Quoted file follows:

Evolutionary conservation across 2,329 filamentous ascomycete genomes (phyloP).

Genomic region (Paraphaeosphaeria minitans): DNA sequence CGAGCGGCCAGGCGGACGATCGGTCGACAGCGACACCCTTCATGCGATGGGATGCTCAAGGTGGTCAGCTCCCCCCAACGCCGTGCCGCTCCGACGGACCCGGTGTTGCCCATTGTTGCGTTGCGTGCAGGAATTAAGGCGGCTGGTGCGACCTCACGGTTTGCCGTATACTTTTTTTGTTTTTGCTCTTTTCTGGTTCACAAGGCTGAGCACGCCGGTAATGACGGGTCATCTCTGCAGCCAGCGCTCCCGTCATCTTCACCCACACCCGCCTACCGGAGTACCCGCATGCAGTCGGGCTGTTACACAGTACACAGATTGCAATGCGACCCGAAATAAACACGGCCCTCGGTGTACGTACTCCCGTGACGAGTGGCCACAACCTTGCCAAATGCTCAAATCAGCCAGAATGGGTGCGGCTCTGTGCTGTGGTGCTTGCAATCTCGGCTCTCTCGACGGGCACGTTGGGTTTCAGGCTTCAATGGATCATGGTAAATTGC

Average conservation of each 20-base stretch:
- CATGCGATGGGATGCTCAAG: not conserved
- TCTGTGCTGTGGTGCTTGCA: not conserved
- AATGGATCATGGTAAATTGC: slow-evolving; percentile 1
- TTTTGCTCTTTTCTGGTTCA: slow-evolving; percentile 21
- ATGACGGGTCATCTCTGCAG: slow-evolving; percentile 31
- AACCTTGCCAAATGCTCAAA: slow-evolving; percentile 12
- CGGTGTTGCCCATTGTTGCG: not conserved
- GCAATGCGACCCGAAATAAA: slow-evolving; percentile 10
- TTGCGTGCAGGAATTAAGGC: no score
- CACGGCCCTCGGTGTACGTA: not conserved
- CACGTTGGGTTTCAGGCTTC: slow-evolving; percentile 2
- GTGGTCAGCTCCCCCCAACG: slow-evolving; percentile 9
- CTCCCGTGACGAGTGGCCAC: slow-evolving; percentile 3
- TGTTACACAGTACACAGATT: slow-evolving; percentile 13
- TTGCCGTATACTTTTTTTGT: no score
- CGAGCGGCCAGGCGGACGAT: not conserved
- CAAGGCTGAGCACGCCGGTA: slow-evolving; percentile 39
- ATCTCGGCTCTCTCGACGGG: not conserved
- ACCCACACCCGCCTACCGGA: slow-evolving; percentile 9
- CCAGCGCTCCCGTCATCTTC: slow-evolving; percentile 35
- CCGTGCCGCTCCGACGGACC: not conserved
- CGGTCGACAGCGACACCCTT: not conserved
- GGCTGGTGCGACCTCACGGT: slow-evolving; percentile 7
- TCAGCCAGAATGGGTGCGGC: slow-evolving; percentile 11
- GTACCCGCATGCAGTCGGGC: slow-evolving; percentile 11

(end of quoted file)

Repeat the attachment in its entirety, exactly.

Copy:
Evolutionary conservation across 2,329 filamentous ascomycete genomes (phyloP).

Genomic region (Paraphaeosphaeria minitans): DNA sequence CGAGCGGCCAGGCGGACGATCGGTCGACAGCGACACCCTTCATGCGATGGGATGCTCAAGGTGGTCAGCTCCCCCCAACGCCGTGCCGCTCCGACGGACCCGGTGTTGCCCATTGTTGCGTTGCGTGCAGGAATTAAGGCGGCTGGTGCGACCTCACGGTTTGCCGTATACTTTTTTTGTTTTTGCTCTTTTCTGGTTCACAAGGCTGAGCACGCCGGTAATGACGGGTCATCTCTGCAGCCAGCGCTCCCGTCATCTTCACCCACACCCGCCTACCGGAGTACCCGCATGCAGTCGGGCTGTTACACAGTACACAGATTGCAATGCGACCCGAAATAAACACGGCCCTCGGTGTACGTACTCCCGTGACGAGTGGCCACAACCTTGCCAAATGCTCAAATCAGCCAGAATGGGTGCGGCTCTGTGCTGTGGTGCTTGCAATCTCGGCTCTCTCGACGGGCACGTTGGGTTTCAGGCTTCAATGGATCATGGTAAATTGC

Average conservation of each 20-base stretch:
- CATGCGATGGGATGCTCAAG: not conserved
- TCTGTGCTGTGGTGCTTGCA: not conserved
- AATGGATCATGGTAAATTGC: slow-evolving; percentile 1
- TTTTGCTCTTTTCTGGTTCA: slow-evolving; percentile 21
- ATGACGGGTCATCTCTGCAG: slow-evolving; percentile 31
- AACCTTGCCAAATGCTCAAA: slow-evolving; percentile 12
- CGGTGTTGCCCATTGTTGCG: not conserved
- GCAATGCGACCCGAAATAAA: slow-evolving; percentile 10
- TTGCGTGCAGGAATTAAGGC: no score
- CACGGCCCTCGGTGTACGTA: not conserved
- CACGTTGGGTTTCAGGCTTC: slow-evolving; percentile 2
- GTGGTCAGCTCCCCCCAACG: slow-evolving; percentile 9
- CTCCCGTGACGAGTGGCCAC: slow-evolving; percentile 3
- TGTTACACAGTACACAGATT: slow-evolving; percentile 13
- TTGCCGTATACTTTTTTTGT: no score
- CGAGCGGCCAGGCGGACGAT: not conserved
- CAAGGCTGAGCACGCCGGTA: slow-evolving; percentile 39
- ATCTCGGCTCTCTCGACGGG: not conserved
- ACCCACACCCGCCTACCGGA: slow-evolving; percentile 9
- CCAGCGCTCCCGTCATCTTC: slow-evolving; percentile 35
- CCGTGCCGCTCCGACGGACC: not conserved
- CGGTCGACAGCGACACCCTT: not conserved
- GGCTGGTGCGACCTCACGGT: slow-evolving; percentile 7
- TCAGCCAGAATGGGTGCGGC: slow-evolving; percentile 11
- GTACCCGCATGCAGTCGGGC: slow-evolving; percentile 11